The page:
Examination of Clinical Psychology

Topics: Psychology, Scientific method, Clinical psychology Pages: 4 (1054 words) Published: January 24, 2013
Examination of Clinical Psychology
Sarah Lopez
PSY 480
December 3, 2012
Carla Wright

Examination of Clinical Psychology
Clinical psychology has a full history that dates back to the early days of Greek philosophy. The combination of philosophy, current psychology and science has created a specific discipline in clinical psychology. Research continues to improve and evolve this branch of psychology. There are certain distinctions that set clinical psychology apart from other areas of this discipline and this paper will explore not only those distinctions but also the history of clinical psychology. The History of Clinical Psychology

The beginnings of psychology in general can be found in the era of Greek philosophy. Early philosophical thinkers saw the connection between the mind and body including the influence that relationship had concerning emotional sickness. Hippocrates, Plato, and Aristotle were a few of those that recognized the soul or spirit as being the primary force of the body. They also recognized that problems within the soul could manifest in physical illness (Plante, 2011, p. 34). In the middle ages, any kind of mental, emotional or physical sickness was thought to be characteristic of sin or evil and treatments of such issues were dealt with on a spiritual level. The following Renaissance era was all about scientific research and discovery taking the previous beliefs on spiritual origins and disproving them. Illness was established as something more explainable by scientific research rather than spiritual and metaphysical beliefs (Plante, 2011). As the nineteenth century rolled in, members of psychological study started to have a more accurate understanding of the connection between the body and mind. Sigmund Freud was one such forward thinker and he promoted theories that unconscious thoughts of the mind can hold a strong influence on one’s health drawing on the original beliefs of the Greeks (Parsons, 1958). The...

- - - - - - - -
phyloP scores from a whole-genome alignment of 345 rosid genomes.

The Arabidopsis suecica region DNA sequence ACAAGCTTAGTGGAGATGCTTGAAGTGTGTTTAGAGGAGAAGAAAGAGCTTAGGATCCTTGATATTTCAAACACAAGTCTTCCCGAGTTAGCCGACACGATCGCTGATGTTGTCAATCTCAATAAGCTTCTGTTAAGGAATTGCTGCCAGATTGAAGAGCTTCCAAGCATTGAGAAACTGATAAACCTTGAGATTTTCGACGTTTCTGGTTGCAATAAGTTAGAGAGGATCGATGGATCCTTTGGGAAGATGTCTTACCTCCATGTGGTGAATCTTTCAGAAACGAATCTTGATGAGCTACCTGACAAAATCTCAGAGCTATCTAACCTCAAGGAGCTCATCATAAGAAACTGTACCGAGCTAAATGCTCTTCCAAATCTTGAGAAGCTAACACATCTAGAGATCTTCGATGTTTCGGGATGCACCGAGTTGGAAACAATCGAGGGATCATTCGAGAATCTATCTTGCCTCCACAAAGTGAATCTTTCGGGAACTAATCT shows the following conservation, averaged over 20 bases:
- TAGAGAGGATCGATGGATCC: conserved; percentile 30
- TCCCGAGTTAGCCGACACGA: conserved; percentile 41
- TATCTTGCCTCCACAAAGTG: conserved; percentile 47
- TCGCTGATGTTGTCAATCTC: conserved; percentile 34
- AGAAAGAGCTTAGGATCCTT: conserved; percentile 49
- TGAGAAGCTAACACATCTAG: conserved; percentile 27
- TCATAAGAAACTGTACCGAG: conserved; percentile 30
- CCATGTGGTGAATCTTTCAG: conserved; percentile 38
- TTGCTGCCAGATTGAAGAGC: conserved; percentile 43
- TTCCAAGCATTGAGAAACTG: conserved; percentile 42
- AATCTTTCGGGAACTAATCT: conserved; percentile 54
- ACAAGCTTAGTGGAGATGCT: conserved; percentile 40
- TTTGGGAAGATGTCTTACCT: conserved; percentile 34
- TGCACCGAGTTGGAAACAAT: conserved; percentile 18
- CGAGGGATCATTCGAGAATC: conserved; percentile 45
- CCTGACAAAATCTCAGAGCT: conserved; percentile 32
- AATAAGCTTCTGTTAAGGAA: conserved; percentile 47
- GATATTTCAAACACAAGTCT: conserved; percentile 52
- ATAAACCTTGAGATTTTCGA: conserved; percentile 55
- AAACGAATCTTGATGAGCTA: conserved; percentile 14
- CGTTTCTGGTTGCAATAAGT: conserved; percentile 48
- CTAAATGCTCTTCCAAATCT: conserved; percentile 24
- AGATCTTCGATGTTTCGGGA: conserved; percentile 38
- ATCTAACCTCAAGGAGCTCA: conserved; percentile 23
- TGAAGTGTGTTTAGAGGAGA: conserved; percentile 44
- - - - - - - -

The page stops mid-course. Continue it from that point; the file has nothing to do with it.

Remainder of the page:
References: Kazdin, A. E. (2008). Evidence based treatment and practice: new opportunities to bridge clinical research and practice. American Psychologist, 63(3), 146-159.
Parsons, T. (1958). Social Structure and the Development of Personality: Freud 's Contribution to the Integration of Psychology and Sociology. Psychiatry: Journal for the Study of Interpersonal Processes, 21(10), 321-340.
Plante, T. (2011). Contemporary clinical psychology (3rd ed.). Hoboken, NJ: John Wiley & Sons.
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